Steam Squad by Bretwalda Games
Don’t let the name fool you. Steam Squad isn’t a steampunk game, at least not the way most people think of “steampunk.” It’s got the alternate history, all right, positing a World War I in which England and Russia team up to fight the Chinese, but if you’re looking for suave, goggles-wearing adventurers cracking wise and traveling in dirigibles, you’ll be sorely disappointed.
The War to End Alternate Wars
Despite its creative historical setting, Steam Squad is at heart a classic turn-based tactical war game with all that implies. Its rendition of combat is for the most part realistic; a single bullet is often enough to kill, but enemies are hard to spot and harder to hit. As in the real war on which it is based, casualties will be high.
Despite a fairly realistic approach incorporating stealth and cover mechanics as well as tactical positioning, Steam Squad’s interface is for the most part easy to grasp. Each soldier has an allotment of action points each turn, and both movement and attacks use up action points. Adding to the tactical choices, each attack has three different accuracy settings; take a bit more time to aim, and accuracy goes up, but that takes more action points.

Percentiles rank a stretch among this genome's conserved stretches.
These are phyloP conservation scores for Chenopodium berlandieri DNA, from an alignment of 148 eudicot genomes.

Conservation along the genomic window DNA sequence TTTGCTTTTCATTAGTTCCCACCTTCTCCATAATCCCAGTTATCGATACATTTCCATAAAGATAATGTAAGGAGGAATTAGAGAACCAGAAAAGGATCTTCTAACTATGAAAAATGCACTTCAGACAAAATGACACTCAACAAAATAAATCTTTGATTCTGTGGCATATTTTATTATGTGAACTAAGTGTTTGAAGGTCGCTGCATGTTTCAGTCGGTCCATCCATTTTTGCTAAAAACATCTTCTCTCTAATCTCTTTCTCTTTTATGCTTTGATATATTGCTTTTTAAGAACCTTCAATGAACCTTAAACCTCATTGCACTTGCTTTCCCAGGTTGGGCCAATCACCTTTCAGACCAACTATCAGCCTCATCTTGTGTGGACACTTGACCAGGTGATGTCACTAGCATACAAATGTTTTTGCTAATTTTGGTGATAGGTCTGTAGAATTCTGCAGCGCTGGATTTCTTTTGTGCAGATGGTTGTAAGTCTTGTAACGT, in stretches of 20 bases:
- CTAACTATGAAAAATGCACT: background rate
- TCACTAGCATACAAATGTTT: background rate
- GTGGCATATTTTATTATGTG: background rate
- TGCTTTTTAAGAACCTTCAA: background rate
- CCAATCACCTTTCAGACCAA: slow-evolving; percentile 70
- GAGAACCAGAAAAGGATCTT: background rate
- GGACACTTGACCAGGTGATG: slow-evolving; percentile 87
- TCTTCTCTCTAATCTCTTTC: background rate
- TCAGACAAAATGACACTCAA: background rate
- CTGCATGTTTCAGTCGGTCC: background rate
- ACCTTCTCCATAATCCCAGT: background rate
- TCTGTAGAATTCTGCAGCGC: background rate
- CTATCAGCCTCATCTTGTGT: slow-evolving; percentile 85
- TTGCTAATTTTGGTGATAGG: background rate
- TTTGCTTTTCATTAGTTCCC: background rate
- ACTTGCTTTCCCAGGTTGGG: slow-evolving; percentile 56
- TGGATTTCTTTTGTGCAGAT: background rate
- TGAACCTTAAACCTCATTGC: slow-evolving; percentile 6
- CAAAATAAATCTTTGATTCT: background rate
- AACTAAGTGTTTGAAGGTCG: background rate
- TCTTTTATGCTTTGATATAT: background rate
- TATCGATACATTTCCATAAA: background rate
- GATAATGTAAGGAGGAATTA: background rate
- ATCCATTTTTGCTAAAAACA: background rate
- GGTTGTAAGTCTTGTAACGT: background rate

This Is Warfare, Not Whimsy
The game’s real strength is in its alternate historical setting, which is mostly lacking in the usual cogs-and-clockwork fashionably fun aesthetic of steampunk. Instead, there’s a lot of attention to detail and a well-conceived presentation of an alternate history in which a Chinese diplomat assassinated in Moscow stands in for the murder of Franz Ferdinand.
The history – or alternate history – is presented in detail via sepia-toned film clips and newspaper clippings, and the Bretwalda Games team has obviously put a lot of thought into the setting. History buffs will find a lot to enjoy here.
The exception to the game’s overall seriousness involves the Tianxian Empire, a Chinese colonial power. Between their firework-inspired rocket attacks and conical rice paddy hats, though, the game’s portrayal of Tianxian soldiers straddles the line between “steampunk whimsy” and unintentional racism.
World War Fun?
Steam Squad does suffer from a few missteps. Interesting though they are, the film and newspaper clippings are riddled with typographical errors and poor translations. The game also generates cinematic 3D vignettes during combat, and while these can occasionally be entertaining, they can just as often turn out to be awkward distractions (fortunately, this can be disabled in settings).
Overall, though, Steam Squad is an interesting and entertaining take on alternate history and classic war games, enhanced by gorgeously rendered environments and a moody, brass-driven soundtrack. It’s not perfect, but it’s different enough from other games in the genre to be worth a look.
Steam Squad is available via Steam.
Watch the official trailer for Steam Squad below: